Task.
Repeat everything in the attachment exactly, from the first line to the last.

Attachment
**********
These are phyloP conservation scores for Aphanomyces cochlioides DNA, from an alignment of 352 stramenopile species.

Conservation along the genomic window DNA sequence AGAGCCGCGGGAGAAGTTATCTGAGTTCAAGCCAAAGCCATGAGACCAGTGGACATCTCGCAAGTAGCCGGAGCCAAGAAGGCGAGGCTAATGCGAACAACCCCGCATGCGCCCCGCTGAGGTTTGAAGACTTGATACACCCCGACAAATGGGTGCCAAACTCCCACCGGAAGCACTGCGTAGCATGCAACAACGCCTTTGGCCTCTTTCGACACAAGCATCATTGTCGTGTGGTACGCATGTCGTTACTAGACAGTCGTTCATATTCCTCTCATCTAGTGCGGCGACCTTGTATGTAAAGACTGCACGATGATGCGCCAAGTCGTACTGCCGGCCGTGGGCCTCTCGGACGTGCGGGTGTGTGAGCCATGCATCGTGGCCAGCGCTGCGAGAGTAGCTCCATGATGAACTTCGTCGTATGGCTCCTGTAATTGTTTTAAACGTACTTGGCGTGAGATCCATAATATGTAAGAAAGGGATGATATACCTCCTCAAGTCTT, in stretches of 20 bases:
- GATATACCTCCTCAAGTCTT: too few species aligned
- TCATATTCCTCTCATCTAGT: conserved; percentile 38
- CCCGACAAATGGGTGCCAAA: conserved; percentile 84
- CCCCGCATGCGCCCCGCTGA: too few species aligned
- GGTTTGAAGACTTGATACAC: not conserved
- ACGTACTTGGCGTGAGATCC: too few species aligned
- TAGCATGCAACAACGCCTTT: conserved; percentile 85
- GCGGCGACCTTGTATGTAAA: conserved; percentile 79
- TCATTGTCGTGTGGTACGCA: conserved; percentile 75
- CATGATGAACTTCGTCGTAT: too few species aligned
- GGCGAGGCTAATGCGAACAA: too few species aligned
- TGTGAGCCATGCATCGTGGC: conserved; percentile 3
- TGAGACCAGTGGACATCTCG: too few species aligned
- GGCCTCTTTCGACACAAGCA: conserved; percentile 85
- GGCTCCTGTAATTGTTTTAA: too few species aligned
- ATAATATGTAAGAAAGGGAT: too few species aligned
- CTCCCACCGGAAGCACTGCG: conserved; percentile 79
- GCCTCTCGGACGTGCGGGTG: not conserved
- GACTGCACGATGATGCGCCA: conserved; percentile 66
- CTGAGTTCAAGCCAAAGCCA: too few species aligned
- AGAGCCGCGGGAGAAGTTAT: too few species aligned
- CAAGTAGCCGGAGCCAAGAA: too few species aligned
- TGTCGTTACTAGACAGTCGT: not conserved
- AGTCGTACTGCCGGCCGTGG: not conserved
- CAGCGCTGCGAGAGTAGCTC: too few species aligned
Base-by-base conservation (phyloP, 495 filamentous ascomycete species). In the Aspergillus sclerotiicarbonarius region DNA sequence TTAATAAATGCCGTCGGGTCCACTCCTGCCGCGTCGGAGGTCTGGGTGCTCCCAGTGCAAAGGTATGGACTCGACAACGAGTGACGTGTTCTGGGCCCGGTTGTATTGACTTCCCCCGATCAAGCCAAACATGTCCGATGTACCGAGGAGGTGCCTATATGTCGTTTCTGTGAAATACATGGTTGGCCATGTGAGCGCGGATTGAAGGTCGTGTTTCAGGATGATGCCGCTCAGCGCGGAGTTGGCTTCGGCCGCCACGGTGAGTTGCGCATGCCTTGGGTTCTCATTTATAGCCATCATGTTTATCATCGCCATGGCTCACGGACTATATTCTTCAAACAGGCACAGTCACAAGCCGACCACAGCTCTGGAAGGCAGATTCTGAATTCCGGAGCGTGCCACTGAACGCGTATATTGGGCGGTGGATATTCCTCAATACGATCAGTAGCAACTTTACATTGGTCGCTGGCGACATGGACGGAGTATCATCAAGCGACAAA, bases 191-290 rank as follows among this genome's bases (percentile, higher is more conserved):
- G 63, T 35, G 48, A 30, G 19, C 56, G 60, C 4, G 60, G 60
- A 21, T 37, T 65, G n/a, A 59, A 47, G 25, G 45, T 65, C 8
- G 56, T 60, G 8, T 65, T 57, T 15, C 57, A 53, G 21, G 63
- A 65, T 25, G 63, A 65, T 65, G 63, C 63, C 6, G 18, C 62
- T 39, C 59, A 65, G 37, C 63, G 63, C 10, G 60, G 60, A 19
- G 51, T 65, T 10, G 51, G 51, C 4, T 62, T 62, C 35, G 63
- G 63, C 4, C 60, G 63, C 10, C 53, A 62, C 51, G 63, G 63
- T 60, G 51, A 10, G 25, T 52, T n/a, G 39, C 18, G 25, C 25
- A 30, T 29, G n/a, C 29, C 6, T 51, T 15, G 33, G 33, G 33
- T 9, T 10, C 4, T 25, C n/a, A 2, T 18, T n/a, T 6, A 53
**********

These are phyloP conservation scores for Aphanomyces cochlioides DNA, from an alignment of 352 stramenopile species.

Conservation along the genomic window DNA sequence AGAGCCGCGGGAGAAGTTATCTGAGTTCAAGCCAAAGCCATGAGACCAGTGGACATCTCGCAAGTAGCCGGAGCCAAGAAGGCGAGGCTAATGCGAACAACCCCGCATGCGCCCCGCTGAGGTTTGAAGACTTGATACACCCCGACAAATGGGTGCCAAACTCCCACCGGAAGCACTGCGTAGCATGCAACAACGCCTTTGGCCTCTTTCGACACAAGCATCATTGTCGTGTGGTACGCATGTCGTTACTAGACAGTCGTTCATATTCCTCTCATCTAGTGCGGCGACCTTGTATGTAAAGACTGCACGATGATGCGCCAAGTCGTACTGCCGGCCGTGGGCCTCTCGGACGTGCGGGTGTGTGAGCCATGCATCGTGGCCAGCGCTGCGAGAGTAGCTCCATGATGAACTTCGTCGTATGGCTCCTGTAATTGTTTTAAACGTACTTGGCGTGAGATCCATAATATGTAAGAAAGGGATGATATACCTCCTCAAGTCTT, in stretches of 20 bases:
- GATATACCTCCTCAAGTCTT: too few species aligned
- TCATATTCCTCTCATCTAGT: conserved; percentile 38
- CCCGACAAATGGGTGCCAAA: conserved; percentile 84
- CCCCGCATGCGCCCCGCTGA: too few species aligned
- GGTTTGAAGACTTGATACAC: not conserved
- ACGTACTTGGCGTGAGATCC: too few species aligned
- TAGCATGCAACAACGCCTTT: conserved; percentile 85
- GCGGCGACCTTGTATGTAAA: conserved; percentile 79
- TCATTGTCGTGTGGTACGCA: conserved; percentile 75
- CATGATGAACTTCGTCGTAT: too few species aligned
- GGCGAGGCTAATGCGAACAA: too few species aligned
- TGTGAGCCATGCATCGTGGC: conserved; percentile 3
- TGAGACCAGTGGACATCTCG: too few species aligned
- GGCCTCTTTCGACACAAGCA: conserved; percentile 85
- GGCTCCTGTAATTGTTTTAA: too few species aligned
- ATAATATGTAAGAAAGGGAT: too few species aligned
- CTCCCACCGGAAGCACTGCG: conserved; percentile 79
- GCCTCTCGGACGTGCGGGTG: not conserved
- GACTGCACGATGATGCGCCA: conserved; percentile 66
- CTGAGTTCAAGCCAAAGCCA: too few species aligned
- AGAGCCGCGGGAGAAGTTAT: too few species aligned
- CAAGTAGCCGGAGCCAAGAA: too few species aligned
- TGTCGTTACTAGACAGTCGT: not conserved
- AGTCGTACTGCCGGCCGTGG: not conserved
- CAGCGCTGCGAGAGTAGCTC: too few species aligned
Base-by-base conservation (phyloP, 495 filamentous ascomycete species). In the Aspergillus sclerotiicarbonarius region DNA sequence TTAATAAATGCCGTCGGGTCCACTCCTGCCGCGTCGGAGGTCTGGGTGCTCCCAGTGCAAAGGTATGGACTCGACAACGAGTGACGTGTTCTGGGCCCGGTTGTATTGACTTCCCCCGATCAAGCCAAACATGTCCGATGTACCGAGGAGGTGCCTATATGTCGTTTCTGTGAAATACATGGTTGGCCATGTGAGCGCGGATTGAAGGTCGTGTTTCAGGATGATGCCGCTCAGCGCGGAGTTGGCTTCGGCCGCCACGGTGAGTTGCGCATGCCTTGGGTTCTCATTTATAGCCATCATGTTTATCATCGCCATGGCTCACGGACTATATTCTTCAAACAGGCACAGTCACAAGCCGACCACAGCTCTGGAAGGCAGATTCTGAATTCCGGAGCGTGCCACTGAACGCGTATATTGGGCGGTGGATATTCCTCAATACGATCAGTAGCAACTTTACATTGGTCGCTGGCGACATGGACGGAGTATCATCAAGCGACAAA, bases 191-290 rank as follows among this genome's bases (percentile, higher is more conserved):
- G 63, T 35, G 48, A 30, G 19, C 56, G 60, C 4, G 60, G 60
- A 21, T 37, T 65, G n/a, A 59, A 47, G 25, G 45, T 65, C 8
- G 56, T 60, G 8, T 65, T 57, T 15, C 57, A 53, G 21, G 63
- A 65, T 25, G 63, A 65, T 65, G 63, C 63, C 6, G 18, C 62
- T 39, C 59, A 65, G 37, C 63, G 63, C 10, G 60, G 60, A 19
- G 51, T 65, T 10, G 51, G 51, C 4, T 62, T 62, C 35, G 63
- G 63, C 4, C 60, G 63, C 10, C 53, A 62, C 51, G 63, G 63
- T 60, G 51, A 10, G 25, T 52, T n/a, G 39, C 18, G 25, C 25
- A 30, T 29, G n/a, C 29, C 6, T 51, T 15, G 33, G 33, G 33
- T 9, T 10, C 4, T 25, C n/a, A 2, T 18, T n/a, T 6, A 53